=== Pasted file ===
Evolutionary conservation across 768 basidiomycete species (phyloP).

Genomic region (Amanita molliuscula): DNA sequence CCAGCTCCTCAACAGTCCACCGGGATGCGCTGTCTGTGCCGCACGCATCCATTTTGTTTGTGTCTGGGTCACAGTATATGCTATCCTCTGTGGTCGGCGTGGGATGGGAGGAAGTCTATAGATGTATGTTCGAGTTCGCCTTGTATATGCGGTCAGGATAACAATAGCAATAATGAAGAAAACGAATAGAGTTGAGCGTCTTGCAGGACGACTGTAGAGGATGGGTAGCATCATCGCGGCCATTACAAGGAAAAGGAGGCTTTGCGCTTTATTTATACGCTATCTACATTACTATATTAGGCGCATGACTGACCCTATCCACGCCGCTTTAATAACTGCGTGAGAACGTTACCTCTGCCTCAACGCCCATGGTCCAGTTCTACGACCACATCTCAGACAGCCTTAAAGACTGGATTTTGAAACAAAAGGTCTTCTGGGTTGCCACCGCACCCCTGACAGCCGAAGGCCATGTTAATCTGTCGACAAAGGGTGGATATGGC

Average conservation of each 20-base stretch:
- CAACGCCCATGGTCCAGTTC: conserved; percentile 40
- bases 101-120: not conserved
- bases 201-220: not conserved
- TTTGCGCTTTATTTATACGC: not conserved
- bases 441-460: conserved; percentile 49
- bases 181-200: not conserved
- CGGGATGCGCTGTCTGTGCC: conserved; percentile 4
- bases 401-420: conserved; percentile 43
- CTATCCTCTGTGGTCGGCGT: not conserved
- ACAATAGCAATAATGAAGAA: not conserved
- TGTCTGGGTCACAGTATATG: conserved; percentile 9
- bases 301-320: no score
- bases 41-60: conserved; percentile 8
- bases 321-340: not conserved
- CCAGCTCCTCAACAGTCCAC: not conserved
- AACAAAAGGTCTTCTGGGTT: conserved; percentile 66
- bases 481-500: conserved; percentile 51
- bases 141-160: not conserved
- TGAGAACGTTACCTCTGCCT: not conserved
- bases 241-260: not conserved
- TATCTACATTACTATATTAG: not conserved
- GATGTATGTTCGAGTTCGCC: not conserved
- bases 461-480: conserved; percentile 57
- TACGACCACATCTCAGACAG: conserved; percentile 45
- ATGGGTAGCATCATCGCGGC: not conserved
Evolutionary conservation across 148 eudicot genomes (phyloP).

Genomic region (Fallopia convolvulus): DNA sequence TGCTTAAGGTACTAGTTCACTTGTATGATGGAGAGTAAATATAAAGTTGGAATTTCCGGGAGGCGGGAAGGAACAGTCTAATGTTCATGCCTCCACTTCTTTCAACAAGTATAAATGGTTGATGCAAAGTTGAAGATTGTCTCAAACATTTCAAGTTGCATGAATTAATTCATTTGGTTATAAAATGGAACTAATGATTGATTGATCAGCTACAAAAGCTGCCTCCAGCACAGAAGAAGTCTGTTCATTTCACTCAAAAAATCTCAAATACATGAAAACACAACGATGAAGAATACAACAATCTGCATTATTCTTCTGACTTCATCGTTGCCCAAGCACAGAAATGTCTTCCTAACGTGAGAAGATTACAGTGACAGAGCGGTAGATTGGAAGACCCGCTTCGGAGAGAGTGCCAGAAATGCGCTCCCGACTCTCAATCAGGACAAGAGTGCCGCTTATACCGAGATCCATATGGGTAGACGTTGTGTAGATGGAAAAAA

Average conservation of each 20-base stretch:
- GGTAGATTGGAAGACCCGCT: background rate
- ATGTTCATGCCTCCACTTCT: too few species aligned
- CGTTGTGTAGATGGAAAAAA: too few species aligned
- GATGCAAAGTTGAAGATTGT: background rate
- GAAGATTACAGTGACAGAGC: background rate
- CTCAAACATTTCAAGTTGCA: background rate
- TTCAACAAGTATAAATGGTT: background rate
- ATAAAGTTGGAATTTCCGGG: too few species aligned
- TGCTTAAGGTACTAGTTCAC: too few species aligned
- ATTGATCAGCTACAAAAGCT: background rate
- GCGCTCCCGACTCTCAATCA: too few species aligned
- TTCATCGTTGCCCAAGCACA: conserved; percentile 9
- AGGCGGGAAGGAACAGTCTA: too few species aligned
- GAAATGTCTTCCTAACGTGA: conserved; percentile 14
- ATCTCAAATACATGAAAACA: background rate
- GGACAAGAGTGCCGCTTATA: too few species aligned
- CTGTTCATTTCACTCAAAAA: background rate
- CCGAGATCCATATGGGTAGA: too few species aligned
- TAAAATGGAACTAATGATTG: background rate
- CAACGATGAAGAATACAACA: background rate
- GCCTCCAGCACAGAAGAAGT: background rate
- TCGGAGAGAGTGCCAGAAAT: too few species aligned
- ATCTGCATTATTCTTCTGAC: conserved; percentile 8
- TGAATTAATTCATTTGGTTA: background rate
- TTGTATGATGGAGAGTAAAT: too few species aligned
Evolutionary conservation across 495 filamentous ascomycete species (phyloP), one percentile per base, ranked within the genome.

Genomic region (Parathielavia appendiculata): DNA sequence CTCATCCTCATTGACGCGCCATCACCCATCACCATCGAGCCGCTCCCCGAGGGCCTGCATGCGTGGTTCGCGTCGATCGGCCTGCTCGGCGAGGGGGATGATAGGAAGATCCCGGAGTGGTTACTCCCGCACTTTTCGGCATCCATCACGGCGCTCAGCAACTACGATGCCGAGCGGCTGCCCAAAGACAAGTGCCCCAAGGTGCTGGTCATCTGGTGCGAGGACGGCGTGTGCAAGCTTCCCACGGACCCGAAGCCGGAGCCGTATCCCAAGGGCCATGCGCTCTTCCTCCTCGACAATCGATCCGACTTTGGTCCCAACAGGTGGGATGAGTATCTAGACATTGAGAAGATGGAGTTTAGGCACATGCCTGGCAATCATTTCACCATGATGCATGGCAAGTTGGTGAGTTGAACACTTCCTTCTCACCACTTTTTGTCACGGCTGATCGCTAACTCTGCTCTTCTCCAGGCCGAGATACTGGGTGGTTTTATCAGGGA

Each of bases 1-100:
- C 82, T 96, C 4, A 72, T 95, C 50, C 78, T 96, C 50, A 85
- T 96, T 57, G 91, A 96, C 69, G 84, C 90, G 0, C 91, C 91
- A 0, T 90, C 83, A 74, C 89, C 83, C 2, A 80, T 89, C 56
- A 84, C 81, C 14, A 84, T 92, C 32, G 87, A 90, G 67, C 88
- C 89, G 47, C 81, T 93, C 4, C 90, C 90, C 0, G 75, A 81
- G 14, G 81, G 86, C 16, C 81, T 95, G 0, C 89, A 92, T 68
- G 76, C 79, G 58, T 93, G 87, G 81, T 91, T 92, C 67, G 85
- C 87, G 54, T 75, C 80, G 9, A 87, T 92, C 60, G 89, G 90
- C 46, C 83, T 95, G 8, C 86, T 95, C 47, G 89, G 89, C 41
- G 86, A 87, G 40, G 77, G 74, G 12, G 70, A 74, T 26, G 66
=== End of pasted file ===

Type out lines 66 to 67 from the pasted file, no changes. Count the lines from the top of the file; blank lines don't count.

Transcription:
- G 76, C 79, G 58, T 93, G 87, G 81, T 91, T 92, C 67, G 85
- C 87, G 54, T 75, C 80, G 9, A 87, T 92, C 60, G 89, G 90